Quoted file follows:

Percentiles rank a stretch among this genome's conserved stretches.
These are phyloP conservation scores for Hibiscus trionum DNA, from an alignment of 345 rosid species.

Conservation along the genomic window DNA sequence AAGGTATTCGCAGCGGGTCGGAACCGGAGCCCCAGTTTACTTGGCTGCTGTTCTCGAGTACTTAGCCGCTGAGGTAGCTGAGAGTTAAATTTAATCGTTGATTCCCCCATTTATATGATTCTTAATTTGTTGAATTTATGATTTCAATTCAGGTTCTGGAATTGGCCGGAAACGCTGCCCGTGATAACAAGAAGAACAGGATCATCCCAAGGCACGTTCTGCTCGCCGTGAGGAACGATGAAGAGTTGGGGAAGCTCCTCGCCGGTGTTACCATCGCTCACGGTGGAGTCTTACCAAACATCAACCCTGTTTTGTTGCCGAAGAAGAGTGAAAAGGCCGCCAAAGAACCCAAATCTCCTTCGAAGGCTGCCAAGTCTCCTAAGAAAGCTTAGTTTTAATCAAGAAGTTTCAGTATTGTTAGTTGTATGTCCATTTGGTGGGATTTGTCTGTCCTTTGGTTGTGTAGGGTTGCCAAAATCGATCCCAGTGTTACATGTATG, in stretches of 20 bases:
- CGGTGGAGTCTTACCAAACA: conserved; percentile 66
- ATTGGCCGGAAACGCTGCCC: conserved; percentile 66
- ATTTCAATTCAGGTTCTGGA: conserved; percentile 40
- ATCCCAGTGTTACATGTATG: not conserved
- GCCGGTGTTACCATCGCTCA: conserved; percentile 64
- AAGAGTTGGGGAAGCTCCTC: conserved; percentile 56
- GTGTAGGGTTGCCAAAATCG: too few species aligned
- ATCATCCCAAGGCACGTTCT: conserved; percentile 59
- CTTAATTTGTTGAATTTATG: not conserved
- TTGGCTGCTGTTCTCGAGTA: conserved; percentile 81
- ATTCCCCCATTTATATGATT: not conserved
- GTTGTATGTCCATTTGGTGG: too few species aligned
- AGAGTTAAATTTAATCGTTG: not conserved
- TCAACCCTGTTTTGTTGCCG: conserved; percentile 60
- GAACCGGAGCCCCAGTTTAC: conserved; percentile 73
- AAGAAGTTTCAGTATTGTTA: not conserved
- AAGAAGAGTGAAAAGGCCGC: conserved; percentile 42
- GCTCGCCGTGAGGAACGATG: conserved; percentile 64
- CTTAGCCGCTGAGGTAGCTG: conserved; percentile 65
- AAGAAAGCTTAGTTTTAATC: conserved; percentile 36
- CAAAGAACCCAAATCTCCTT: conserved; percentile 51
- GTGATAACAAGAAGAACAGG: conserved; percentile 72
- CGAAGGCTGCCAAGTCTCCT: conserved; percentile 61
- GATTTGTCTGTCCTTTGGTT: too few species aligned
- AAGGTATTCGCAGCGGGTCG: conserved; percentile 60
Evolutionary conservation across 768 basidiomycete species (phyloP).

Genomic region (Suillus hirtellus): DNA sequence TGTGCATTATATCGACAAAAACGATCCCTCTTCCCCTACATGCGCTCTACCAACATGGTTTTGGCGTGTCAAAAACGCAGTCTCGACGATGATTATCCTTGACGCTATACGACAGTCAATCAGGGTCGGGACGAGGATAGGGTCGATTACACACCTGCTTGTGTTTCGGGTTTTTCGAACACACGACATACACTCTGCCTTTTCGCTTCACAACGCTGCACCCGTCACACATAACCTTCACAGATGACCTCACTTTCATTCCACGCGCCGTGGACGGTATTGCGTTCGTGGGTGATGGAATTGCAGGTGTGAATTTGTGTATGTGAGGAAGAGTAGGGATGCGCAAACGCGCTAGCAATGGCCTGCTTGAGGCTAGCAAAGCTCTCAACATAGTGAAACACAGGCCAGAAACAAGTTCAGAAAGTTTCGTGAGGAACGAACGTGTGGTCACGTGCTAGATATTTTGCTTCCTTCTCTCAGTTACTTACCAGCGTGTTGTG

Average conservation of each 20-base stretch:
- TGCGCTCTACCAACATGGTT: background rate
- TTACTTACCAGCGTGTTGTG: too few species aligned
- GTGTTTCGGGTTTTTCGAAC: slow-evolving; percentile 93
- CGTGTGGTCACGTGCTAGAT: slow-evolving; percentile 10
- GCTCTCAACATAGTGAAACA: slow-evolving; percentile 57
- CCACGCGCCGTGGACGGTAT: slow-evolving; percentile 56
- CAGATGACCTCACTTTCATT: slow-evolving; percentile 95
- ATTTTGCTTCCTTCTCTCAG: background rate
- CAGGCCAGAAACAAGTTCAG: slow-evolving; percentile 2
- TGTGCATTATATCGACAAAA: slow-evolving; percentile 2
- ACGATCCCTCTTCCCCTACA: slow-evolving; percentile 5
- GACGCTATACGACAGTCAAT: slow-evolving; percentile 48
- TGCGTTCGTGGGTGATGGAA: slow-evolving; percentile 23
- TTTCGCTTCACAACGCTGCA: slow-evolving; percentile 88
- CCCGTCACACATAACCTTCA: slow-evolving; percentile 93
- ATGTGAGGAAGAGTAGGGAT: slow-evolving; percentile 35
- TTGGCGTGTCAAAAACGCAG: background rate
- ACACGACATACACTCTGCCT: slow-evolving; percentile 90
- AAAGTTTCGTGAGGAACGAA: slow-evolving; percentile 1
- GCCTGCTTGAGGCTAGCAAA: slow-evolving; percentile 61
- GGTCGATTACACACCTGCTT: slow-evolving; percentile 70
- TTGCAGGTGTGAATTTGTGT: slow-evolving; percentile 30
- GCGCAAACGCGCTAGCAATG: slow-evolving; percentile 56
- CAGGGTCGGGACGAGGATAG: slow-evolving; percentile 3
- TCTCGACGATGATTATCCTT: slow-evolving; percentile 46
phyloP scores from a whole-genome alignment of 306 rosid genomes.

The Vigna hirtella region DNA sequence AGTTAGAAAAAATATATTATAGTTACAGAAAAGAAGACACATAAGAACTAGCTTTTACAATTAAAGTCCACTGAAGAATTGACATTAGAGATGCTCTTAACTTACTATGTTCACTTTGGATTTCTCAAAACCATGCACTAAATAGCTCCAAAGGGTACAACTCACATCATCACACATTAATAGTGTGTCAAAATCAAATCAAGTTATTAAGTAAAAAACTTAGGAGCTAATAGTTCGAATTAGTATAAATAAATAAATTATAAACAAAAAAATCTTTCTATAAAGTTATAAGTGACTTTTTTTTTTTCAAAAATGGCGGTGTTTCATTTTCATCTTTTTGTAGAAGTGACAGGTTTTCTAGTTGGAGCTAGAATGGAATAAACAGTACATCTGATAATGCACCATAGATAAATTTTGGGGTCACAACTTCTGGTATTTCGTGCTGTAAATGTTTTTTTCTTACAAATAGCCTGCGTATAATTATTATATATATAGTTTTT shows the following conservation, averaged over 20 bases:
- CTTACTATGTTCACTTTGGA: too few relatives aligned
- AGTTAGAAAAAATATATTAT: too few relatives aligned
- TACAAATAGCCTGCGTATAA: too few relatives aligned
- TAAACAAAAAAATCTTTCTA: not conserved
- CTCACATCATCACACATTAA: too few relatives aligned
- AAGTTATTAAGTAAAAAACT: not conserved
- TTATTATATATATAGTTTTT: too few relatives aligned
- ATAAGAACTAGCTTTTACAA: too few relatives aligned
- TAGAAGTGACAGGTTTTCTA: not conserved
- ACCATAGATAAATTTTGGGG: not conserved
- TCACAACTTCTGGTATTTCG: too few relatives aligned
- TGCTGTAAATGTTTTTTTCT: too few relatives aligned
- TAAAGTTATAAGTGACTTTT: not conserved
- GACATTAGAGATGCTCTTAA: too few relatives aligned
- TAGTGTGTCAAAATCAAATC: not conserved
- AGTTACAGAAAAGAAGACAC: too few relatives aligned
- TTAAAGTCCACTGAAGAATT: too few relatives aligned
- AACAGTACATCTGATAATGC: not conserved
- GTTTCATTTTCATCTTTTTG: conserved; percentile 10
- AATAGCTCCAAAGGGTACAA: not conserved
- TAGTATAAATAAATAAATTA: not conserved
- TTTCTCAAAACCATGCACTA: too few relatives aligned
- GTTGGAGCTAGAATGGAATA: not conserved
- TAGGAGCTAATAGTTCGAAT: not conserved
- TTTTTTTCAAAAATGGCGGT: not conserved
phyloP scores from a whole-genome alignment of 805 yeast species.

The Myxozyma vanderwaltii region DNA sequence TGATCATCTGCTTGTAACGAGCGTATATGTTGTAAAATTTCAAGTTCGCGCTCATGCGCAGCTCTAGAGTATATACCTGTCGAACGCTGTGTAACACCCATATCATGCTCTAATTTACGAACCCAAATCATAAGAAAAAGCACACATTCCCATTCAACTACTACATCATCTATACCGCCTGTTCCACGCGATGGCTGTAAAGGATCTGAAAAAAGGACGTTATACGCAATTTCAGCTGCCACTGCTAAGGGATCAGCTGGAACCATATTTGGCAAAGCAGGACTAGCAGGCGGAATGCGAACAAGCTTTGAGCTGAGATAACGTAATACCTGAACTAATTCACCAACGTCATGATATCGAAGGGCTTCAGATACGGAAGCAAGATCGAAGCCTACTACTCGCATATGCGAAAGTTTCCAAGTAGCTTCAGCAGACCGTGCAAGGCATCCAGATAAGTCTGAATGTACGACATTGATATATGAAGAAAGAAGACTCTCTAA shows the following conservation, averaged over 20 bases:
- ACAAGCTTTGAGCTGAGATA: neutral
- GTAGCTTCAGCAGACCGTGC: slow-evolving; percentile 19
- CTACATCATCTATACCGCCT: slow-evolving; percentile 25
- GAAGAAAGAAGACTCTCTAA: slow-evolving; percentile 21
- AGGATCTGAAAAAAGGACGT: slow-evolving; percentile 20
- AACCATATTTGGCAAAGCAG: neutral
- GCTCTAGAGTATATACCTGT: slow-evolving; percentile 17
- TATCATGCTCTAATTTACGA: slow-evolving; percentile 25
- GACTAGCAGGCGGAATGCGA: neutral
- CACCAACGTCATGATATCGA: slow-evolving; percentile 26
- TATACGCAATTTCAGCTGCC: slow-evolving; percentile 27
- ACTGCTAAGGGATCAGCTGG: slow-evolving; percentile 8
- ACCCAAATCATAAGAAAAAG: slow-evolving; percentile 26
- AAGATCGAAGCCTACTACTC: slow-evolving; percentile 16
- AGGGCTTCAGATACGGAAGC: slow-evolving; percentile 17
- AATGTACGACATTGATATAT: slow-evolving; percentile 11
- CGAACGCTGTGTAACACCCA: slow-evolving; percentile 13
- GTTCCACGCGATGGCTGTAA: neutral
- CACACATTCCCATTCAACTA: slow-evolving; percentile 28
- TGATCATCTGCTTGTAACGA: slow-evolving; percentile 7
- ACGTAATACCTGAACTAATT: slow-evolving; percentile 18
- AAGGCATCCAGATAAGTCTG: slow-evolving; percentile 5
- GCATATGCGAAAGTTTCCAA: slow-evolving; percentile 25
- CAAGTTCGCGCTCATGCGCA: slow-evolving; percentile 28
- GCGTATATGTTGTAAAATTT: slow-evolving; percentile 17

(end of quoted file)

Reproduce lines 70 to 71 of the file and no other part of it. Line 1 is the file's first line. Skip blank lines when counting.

- TGCTGTAAATGTTTTTTTCT: too few relatives aligned
- TAAAGTTATAAGTGACTTTT: not conserved